After the establishment of the State, Haim Levanon, Deputy Mayor of Tel Aviv in the early 1950s and mayor from 1953-59 energetically campaigned for the founding of a second Israeli university in Tel Aviv. Although not without opponents, the idea was eventually realized on August 16, 1953, when the Municipal Council of Tel Aviv-Jaffa decided to transform the Biological-Pedagogical Institute into the Academic Institute of Natural Sciences, under the leadership of Prof. Heinrich Mendelssohn, which would “form the core of a future university.” It was located at the Abu Kabir campus in southern Tel Aviv, and had 24 students in its first year.

  Mayor of Tel Aviv Haim Levanon at the opening ceremony for the first year of study at the Biological-Pedagogical Institute, 1 December 1953.

  Students examine their grades on the billboard of the Natural Sciences Institute, late 1950s.

  Looking back on those early years, TAU history professor Zvi Yavetz recalls how “as a young man who arrived at the miserable shacks of Abu Kabir from the splendor of the Jerusalem campus [the Hebrew University], I could only groan…These were awful years in terms of the physical conditions,” recalls Yavetz, “but I will never forget how students who were later to become great professors sat on first graders’ chairs... I was quite sure then, that with students like these, the authorities wouldn’t be able to ignore us for too long.”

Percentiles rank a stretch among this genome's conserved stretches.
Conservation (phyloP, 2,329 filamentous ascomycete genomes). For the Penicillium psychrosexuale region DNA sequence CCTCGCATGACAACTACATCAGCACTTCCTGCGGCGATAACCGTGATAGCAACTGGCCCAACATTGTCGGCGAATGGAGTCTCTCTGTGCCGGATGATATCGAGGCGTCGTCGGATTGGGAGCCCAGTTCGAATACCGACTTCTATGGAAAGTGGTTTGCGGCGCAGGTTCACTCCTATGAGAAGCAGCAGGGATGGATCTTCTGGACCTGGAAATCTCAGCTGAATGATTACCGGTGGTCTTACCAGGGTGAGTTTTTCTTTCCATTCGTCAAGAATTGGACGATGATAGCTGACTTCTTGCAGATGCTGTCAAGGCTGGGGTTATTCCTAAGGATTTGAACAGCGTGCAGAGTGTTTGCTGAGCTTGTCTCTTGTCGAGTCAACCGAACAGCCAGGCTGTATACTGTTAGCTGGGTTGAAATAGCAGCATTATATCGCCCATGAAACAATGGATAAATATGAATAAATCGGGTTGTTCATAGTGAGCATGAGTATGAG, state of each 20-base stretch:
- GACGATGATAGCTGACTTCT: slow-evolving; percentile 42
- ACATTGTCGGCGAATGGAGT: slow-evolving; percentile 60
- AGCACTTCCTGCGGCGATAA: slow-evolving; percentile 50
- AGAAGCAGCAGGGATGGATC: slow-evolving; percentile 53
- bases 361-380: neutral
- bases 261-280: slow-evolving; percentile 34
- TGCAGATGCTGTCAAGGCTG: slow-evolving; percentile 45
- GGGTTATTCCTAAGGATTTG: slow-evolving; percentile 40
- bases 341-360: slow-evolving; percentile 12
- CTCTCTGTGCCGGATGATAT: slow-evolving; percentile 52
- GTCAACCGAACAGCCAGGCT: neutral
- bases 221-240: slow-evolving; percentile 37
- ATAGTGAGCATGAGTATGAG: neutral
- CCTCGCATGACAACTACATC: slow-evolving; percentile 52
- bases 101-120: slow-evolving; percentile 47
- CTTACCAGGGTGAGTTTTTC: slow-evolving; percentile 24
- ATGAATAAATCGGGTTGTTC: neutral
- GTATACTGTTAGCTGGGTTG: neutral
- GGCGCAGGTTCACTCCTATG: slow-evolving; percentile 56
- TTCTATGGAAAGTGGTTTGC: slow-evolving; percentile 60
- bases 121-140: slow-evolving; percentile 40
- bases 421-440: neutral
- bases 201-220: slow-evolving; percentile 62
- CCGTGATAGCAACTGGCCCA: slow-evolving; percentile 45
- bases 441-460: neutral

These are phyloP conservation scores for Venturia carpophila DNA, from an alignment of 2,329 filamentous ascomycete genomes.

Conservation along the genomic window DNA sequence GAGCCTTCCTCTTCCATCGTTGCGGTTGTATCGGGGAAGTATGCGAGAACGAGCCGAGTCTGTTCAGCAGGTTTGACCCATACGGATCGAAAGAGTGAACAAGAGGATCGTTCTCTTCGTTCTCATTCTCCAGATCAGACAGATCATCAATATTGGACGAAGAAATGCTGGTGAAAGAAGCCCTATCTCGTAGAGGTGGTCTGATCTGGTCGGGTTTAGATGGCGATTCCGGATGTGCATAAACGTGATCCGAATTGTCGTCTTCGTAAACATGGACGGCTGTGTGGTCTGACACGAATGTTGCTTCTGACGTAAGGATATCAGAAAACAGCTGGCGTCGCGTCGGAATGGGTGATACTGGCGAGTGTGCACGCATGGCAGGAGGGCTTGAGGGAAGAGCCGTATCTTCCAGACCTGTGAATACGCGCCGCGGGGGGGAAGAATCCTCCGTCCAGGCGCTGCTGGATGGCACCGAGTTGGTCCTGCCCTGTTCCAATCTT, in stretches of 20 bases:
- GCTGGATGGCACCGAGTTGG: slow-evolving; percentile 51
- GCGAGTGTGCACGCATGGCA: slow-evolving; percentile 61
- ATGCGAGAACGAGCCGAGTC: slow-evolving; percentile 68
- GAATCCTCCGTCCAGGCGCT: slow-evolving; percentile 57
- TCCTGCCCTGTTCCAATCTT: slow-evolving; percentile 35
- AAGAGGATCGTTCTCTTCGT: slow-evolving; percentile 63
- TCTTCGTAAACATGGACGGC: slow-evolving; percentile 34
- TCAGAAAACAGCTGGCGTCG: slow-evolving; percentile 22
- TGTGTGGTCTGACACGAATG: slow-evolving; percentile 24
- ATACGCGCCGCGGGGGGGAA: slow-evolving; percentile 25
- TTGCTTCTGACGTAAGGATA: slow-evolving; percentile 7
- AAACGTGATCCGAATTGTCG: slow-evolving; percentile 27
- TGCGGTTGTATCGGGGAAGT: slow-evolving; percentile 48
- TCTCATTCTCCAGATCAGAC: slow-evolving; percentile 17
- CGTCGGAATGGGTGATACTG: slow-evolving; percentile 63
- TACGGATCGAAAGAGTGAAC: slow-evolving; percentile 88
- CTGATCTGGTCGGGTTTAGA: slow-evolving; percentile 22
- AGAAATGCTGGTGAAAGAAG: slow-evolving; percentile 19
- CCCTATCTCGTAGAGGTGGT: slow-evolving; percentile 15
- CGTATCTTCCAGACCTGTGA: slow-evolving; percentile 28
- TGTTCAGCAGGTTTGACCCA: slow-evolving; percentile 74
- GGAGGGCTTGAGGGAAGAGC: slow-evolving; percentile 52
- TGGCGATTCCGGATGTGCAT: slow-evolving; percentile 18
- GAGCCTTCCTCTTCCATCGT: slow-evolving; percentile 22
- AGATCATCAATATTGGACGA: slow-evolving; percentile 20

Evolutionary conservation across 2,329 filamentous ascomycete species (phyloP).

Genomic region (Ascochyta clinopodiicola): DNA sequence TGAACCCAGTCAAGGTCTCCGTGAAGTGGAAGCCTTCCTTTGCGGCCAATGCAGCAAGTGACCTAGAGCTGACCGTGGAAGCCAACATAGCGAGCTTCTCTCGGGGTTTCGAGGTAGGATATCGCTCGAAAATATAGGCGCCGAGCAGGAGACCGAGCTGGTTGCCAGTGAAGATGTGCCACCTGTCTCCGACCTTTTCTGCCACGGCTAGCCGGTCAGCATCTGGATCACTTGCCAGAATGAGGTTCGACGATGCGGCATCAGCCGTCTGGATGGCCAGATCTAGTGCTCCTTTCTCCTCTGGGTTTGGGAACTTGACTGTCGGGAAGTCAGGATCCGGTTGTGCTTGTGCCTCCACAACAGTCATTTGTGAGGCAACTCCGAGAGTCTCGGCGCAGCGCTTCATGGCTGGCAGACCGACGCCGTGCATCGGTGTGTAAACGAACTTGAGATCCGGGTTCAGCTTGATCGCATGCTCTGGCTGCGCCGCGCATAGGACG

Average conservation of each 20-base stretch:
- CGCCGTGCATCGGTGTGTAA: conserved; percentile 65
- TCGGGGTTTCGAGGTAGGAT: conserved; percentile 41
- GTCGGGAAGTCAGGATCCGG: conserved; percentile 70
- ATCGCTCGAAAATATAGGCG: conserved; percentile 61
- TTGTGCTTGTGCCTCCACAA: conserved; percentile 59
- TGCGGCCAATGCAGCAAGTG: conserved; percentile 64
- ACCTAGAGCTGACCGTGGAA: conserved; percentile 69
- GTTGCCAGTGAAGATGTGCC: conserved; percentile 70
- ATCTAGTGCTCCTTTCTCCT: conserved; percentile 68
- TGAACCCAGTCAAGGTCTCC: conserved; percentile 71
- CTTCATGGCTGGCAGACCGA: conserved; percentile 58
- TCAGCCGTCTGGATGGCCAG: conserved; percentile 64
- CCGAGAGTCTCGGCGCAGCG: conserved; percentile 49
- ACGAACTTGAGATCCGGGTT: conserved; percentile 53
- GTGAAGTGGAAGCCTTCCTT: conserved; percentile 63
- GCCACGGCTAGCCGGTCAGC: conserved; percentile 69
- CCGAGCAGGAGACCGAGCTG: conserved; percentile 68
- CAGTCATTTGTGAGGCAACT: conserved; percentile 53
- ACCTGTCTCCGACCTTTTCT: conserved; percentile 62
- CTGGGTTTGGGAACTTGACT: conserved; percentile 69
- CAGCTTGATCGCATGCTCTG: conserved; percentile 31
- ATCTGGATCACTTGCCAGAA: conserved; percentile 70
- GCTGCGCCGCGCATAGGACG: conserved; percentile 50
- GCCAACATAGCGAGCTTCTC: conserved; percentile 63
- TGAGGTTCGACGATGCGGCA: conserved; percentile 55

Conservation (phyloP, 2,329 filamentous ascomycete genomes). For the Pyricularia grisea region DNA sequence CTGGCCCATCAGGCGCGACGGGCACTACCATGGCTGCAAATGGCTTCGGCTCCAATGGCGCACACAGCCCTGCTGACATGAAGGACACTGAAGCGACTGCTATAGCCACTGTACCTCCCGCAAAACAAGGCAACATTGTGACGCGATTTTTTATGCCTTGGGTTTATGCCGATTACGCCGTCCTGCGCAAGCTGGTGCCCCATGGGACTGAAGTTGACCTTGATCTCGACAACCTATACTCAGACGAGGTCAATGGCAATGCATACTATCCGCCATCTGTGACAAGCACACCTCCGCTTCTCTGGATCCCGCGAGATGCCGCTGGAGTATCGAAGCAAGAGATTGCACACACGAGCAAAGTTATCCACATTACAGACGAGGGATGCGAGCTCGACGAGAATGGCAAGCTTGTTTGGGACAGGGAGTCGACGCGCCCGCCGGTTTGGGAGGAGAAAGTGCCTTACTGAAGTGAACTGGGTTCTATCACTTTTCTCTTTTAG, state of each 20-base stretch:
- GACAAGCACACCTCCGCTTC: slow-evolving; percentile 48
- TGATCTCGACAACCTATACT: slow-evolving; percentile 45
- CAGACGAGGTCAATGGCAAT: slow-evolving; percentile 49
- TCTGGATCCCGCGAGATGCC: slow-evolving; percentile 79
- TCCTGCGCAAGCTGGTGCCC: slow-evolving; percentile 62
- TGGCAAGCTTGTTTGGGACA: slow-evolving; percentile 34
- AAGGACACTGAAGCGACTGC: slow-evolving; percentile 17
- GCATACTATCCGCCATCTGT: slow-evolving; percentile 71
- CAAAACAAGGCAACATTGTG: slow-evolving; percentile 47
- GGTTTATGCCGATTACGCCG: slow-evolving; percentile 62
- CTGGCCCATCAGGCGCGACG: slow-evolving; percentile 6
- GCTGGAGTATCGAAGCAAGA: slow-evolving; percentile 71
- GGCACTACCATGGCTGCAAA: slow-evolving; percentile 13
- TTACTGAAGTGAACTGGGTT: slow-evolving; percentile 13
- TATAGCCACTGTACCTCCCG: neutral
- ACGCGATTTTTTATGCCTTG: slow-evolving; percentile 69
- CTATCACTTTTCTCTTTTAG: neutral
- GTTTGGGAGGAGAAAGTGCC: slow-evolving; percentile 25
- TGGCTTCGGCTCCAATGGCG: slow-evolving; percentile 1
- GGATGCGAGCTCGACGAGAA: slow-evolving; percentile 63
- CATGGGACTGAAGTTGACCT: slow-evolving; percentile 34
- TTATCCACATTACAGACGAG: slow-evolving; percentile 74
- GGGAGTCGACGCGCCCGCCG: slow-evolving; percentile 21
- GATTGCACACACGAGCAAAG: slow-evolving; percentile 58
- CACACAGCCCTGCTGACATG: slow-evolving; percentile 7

The first campus at Abu Kabir

  In 1954 an additional institute was founded in Tel Aviv: the Academic Institute of Jewish Studies. The University library was founded, new study tracks were opened, a teaching staff was formed, laboratories and classrooms were built on the Abu Kabir campus and an administration was established. In the 1955-1956 academic year, the two institutes had 130 students.

  Meanwhile, the cornerstone of the School of Law and Economics’ permanent home, the Trubowicz Building, was laid in Ramat Aviv in 1955. The building was constructed on a plot designated by the Tel Aviv Municipality as the site of a future university, with the encouragement of then Mayor of Tel Aviv Israel Rokach. Completed in 1959, it was the first building on what was to become the TAU campus, although the School initially became a branch of the Hebrew University of Jerusalem. With the determination of Dr. George Wise, the first President of Tel Aviv University, it became incorporated into Tel Aviv University in 1965.